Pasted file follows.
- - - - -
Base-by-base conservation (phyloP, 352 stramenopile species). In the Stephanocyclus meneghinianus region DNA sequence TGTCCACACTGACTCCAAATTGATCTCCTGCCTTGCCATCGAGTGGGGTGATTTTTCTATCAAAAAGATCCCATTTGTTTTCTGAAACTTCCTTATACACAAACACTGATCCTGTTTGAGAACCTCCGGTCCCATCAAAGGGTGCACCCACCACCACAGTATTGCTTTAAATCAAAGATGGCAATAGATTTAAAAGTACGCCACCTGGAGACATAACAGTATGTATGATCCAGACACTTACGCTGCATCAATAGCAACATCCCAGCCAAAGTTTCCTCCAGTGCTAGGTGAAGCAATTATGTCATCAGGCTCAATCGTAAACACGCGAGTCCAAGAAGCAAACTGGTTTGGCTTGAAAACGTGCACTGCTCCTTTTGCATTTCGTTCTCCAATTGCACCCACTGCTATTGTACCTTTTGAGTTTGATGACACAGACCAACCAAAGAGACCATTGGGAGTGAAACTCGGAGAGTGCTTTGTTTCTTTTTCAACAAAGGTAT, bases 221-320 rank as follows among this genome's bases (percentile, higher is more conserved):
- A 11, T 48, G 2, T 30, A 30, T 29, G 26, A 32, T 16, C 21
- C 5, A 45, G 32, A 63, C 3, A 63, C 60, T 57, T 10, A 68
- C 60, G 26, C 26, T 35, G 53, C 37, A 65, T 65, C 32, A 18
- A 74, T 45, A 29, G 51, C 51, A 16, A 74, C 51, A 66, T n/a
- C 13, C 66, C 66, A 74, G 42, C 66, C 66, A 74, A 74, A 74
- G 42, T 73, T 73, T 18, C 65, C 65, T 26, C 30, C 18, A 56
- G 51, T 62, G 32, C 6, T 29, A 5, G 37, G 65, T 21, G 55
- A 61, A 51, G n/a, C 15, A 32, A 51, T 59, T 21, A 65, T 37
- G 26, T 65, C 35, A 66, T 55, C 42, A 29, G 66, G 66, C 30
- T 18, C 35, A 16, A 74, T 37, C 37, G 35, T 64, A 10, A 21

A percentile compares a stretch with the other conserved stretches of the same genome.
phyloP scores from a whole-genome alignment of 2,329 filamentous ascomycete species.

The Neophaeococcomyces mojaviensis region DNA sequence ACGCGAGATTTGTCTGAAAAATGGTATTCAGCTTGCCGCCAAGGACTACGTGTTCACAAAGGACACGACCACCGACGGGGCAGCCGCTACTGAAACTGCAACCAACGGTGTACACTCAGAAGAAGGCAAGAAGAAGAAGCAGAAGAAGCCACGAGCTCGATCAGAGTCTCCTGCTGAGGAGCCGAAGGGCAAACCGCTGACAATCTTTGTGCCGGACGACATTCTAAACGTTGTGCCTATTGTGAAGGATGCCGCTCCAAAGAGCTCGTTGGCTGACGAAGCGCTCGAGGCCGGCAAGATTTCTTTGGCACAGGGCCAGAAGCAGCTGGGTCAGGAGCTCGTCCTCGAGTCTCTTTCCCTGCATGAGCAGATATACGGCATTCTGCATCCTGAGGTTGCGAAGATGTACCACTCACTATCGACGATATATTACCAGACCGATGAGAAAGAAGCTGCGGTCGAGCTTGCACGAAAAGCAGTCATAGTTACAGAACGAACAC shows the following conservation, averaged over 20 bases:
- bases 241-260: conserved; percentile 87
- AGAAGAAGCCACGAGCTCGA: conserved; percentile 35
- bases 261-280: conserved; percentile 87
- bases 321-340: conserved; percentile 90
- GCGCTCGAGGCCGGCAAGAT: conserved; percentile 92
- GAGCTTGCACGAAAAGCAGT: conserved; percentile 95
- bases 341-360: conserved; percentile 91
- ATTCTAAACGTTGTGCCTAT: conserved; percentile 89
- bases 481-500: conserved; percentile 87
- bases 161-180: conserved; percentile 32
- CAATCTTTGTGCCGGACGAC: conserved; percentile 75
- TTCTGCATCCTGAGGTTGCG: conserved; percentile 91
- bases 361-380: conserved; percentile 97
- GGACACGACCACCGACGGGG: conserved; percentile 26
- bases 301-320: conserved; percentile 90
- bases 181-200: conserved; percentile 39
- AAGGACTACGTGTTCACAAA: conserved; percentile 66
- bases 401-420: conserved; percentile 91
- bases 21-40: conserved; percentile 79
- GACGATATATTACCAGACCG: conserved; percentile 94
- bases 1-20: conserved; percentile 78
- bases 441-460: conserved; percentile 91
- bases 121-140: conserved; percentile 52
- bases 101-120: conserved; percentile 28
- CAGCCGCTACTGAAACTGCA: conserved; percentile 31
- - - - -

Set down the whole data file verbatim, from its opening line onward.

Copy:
Base-by-base conservation (phyloP, 352 stramenopile species). In the Stephanocyclus meneghinianus region DNA sequence TGTCCACACTGACTCCAAATTGATCTCCTGCCTTGCCATCGAGTGGGGTGATTTTTCTATCAAAAAGATCCCATTTGTTTTCTGAAACTTCCTTATACACAAACACTGATCCTGTTTGAGAACCTCCGGTCCCATCAAAGGGTGCACCCACCACCACAGTATTGCTTTAAATCAAAGATGGCAATAGATTTAAAAGTACGCCACCTGGAGACATAACAGTATGTATGATCCAGACACTTACGCTGCATCAATAGCAACATCCCAGCCAAAGTTTCCTCCAGTGCTAGGTGAAGCAATTATGTCATCAGGCTCAATCGTAAACACGCGAGTCCAAGAAGCAAACTGGTTTGGCTTGAAAACGTGCACTGCTCCTTTTGCATTTCGTTCTCCAATTGCACCCACTGCTATTGTACCTTTTGAGTTTGATGACACAGACCAACCAAAGAGACCATTGGGAGTGAAACTCGGAGAGTGCTTTGTTTCTTTTTCAACAAAGGTAT, bases 221-320 rank as follows among this genome's bases (percentile, higher is more conserved):
- A 11, T 48, G 2, T 30, A 30, T 29, G 26, A 32, T 16, C 21
- C 5, A 45, G 32, A 63, C 3, A 63, C 60, T 57, T 10, A 68
- C 60, G 26, C 26, T 35, G 53, C 37, A 65, T 65, C 32, A 18
- A 74, T 45, A 29, G 51, C 51, A 16, A 74, C 51, A 66, T n/a
- C 13, C 66, C 66, A 74, G 42, C 66, C 66, A 74, A 74, A 74
- G 42, T 73, T 73, T 18, C 65, C 65, T 26, C 30, C 18, A 56
- G 51, T 62, G 32, C 6, T 29, A 5, G 37, G 65, T 21, G 55
- A 61, A 51, G n/a, C 15, A 32, A 51, T 59, T 21, A 65, T 37
- G 26, T 65, C 35, A 66, T 55, C 42, A 29, G 66, G 66, C 30
- T 18, C 35, A 16, A 74, T 37, C 37, G 35, T 64, A 10, A 21

A percentile compares a stretch with the other conserved stretches of the same genome.
phyloP scores from a whole-genome alignment of 2,329 filamentous ascomycete species.

The Neophaeococcomyces mojaviensis region DNA sequence ACGCGAGATTTGTCTGAAAAATGGTATTCAGCTTGCCGCCAAGGACTACGTGTTCACAAAGGACACGACCACCGACGGGGCAGCCGCTACTGAAACTGCAACCAACGGTGTACACTCAGAAGAAGGCAAGAAGAAGAAGCAGAAGAAGCCACGAGCTCGATCAGAGTCTCCTGCTGAGGAGCCGAAGGGCAAACCGCTGACAATCTTTGTGCCGGACGACATTCTAAACGTTGTGCCTATTGTGAAGGATGCCGCTCCAAAGAGCTCGTTGGCTGACGAAGCGCTCGAGGCCGGCAAGATTTCTTTGGCACAGGGCCAGAAGCAGCTGGGTCAGGAGCTCGTCCTCGAGTCTCTTTCCCTGCATGAGCAGATATACGGCATTCTGCATCCTGAGGTTGCGAAGATGTACCACTCACTATCGACGATATATTACCAGACCGATGAGAAAGAAGCTGCGGTCGAGCTTGCACGAAAAGCAGTCATAGTTACAGAACGAACAC shows the following conservation, averaged over 20 bases:
- bases 241-260: conserved; percentile 87
- AGAAGAAGCCACGAGCTCGA: conserved; percentile 35
- bases 261-280: conserved; percentile 87
- bases 321-340: conserved; percentile 90
- GCGCTCGAGGCCGGCAAGAT: conserved; percentile 92
- GAGCTTGCACGAAAAGCAGT: conserved; percentile 95
- bases 341-360: conserved; percentile 91
- ATTCTAAACGTTGTGCCTAT: conserved; percentile 89
- bases 481-500: conserved; percentile 87
- bases 161-180: conserved; percentile 32
- CAATCTTTGTGCCGGACGAC: conserved; percentile 75
- TTCTGCATCCTGAGGTTGCG: conserved; percentile 91
- bases 361-380: conserved; percentile 97
- GGACACGACCACCGACGGGG: conserved; percentile 26
- bases 301-320: conserved; percentile 90
- bases 181-200: conserved; percentile 39
- AAGGACTACGTGTTCACAAA: conserved; percentile 66
- bases 401-420: conserved; percentile 91
- bases 21-40: conserved; percentile 79
- GACGATATATTACCAGACCG: conserved; percentile 94
- bases 1-20: conserved; percentile 78
- bases 441-460: conserved; percentile 91
- bases 121-140: conserved; percentile 52
- bases 101-120: conserved; percentile 28
- CAGCCGCTACTGAAACTGCA: conserved; percentile 31